Read as much as you want on BostonGlobe.com, anywhere and anytime, for just 99¢.

Bruins Live

3

4

Final OT

Patriots Live

17

16

Final

N.C. State 78, BC 73

N.C. State holds off Boston College

BC’s Ryan Anderson (right) battles Richard Howell of N.C. State for a late rebound.

BARRY CHIN/GLOBE STAFF

BC’s Ryan Anderson (right) battles Richard Howell of N.C. State for a late rebound.

All throughout North Carolina State’s Atlantic Coast Conference opener against Boston College on Saturday, Wolfpack guard Lorenzo Brown and referee Les Jones kept up a relatively friendly conversation.

There were so many whistles the officials felt like drum majors.

Continue reading below

Brown, for the most part, chatted up Jones for clarification.

But with 27 seconds left in a tight game, when BC forward Ryan Anderson won a shoving match with Wolfpack forward Richard Howell for a rebound under the Eagles’ basket, flushed a two-handed dunk, and got the foul call for a 3-point play that cut N.C. State’s lead to 72-71, Brown grinned in disbelief, then walked toward Jones.

“You’ve got to see that,” Brown said.

Howell turned to Jones and asked, “Did you see that push?”

Jones, with a face that said toughen up, told the 6-foot-8-inch, 257-pound Howell, “Play ball.”

Howell, his face scrunched, replied, “I was just asking a question. You ain’t have to say it like that.”

N.C. State came into Conte Forum as the preseason favorite in the ACC and the No. 23 team in the country. The Wolfpack were 8-point favorites.

But during a 78-73 win over an Eagles team that had won five straight games, N.C. State got an alley fight with brawls for rebounds, elbows to make space to shoot, and collisions under the rim for loose balls. It was the kind of game where the teams combined to miss 11 of their first 17 free throws, BC went nearly nine minutes without a field goal, N.C. State ended the first half with a 14-6 run, and it was still just 29-28, Wolfpack, at half.

“I thought we did a lot of things really well in terms of things that you’re going to need to do to win games,” said BC coach Steve Donahue. “I thought we were tough and physical and competed and took care of the basketball. We fought through adversity with foul trouble. All that stuff. But to win a game against a talented team like that we’ve got to do certain things that we typically do.”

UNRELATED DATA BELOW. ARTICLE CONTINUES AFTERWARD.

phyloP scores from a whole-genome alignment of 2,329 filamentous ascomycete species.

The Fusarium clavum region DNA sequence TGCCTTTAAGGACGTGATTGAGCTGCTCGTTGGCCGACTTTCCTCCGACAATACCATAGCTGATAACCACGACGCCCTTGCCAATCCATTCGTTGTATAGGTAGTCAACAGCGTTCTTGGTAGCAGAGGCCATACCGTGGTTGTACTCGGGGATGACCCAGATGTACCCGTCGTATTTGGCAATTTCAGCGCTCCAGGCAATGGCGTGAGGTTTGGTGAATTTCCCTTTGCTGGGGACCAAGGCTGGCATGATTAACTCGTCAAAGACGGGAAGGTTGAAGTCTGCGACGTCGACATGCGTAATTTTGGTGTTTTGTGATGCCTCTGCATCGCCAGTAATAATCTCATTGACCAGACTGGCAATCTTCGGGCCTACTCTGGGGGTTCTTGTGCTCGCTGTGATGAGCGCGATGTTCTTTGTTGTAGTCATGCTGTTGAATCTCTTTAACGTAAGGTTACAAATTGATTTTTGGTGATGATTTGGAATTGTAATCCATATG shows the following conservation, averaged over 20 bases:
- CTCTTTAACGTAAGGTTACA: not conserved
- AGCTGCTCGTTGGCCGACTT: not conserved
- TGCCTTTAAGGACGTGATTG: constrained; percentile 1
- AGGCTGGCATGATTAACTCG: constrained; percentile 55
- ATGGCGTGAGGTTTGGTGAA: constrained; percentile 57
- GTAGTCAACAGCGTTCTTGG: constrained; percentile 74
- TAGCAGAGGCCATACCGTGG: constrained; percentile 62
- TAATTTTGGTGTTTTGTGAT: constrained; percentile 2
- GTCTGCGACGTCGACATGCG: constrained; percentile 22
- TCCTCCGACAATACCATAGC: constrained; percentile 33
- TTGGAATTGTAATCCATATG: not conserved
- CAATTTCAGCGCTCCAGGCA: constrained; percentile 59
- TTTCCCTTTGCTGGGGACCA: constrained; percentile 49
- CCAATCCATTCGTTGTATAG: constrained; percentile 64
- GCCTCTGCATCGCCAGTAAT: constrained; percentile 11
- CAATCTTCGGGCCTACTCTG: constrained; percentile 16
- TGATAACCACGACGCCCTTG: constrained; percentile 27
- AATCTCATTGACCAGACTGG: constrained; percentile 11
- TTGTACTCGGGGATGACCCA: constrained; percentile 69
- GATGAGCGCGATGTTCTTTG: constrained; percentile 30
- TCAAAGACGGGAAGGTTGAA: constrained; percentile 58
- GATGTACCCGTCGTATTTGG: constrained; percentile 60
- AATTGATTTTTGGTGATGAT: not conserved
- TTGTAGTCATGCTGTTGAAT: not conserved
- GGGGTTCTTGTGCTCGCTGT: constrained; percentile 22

In a game it largely trailed, composure was critical for N.C. State, a program that reached the Elite Eight last season.

“That’s what it’s about on the road,” Brown said. “You’re going to have bad calls, teams are going to make runs, but if you keep your head and remain focused throughout the whole game, only good things can happen after that.”

After a pair of free throws by N.C. State forward Scott Wood made it 74-71, there was a whistle no one on the Wolfpack bench wanted to hear.

With their best 3-point shooter, Lonnie Jackson, fouled out, the Eagles were looking for an equalizer at all costs. A few feet from the BC bench, Patrick Heckmann gave N.C. State freshman guard Rodney Purvis enough of an upfake for Purvis to leap and make marginal contact at the hip.

Seeing Heckmann go to the foul line with a chance to tie the game, Wolfpack coach Mark Gottfried ripped his jacket off, tossed it at the bench, and threw his hands up.

Purvis didn’t even know he had been whistled for a foul.

“I thought it was a timeout or something,” Purvis said. “Maybe I breathed on him or something. I don’t know what I did wrong, but I didn’t touch him at all.”

Heckmann made two of three, and eventually Wood (12 points) iced the game with six free throws. Otherwise, the Wolfpack went 40 minutes without exhaling against a team they beat twice last season with relative ease.

“They’re getting good,” Wood said. “Last year, they weren’t a great team, but I think they’re getting a lot better and they’re going to knock some teams off in the ACC this year.”

The differences were clear.

Anderson put up the eighth double-double of his sophomore season with 22 points (6-of-15 shooting) and 13 rebounds, pushing back at the Wolfpack bigs, as opposed to his freshman year when he was the one getting pushed.

Freshman guard Joe Rahon (18 points, 8 of 11 from the free throw line) played as if it wasn’t his first ACC game.

“We know we can play with anybody,” Rahon said. “In a tight game like this, we’re a young team and it’s teaching us how to win tough games.”

And at the same time BC sent a message to the rest of the league that it’s not the same team that won just four conference games a year ago.

“I think they’re going to win some games this year in the league,” Gottfried said. “They’re going to give some people some tough times.”

Julian Benbow can be reached at jbenbow@globe.com.
Loading comments...
Subscriber Log In

You have reached the limit of 5 free articles in a month

Stay informed with unlimited access to Boston’s trusted news source.

  • High-quality journalism from the region’s largest newsroom
  • Convenient access across all of your devices
  • Today’s Headlines daily newsletter
  • Subscriber-only access to exclusive offers, events, contests, eBooks, and more
  • Less than 25¢ a week
Marketing image of BostonGlobe.com
Marketing image of BostonGlobe.com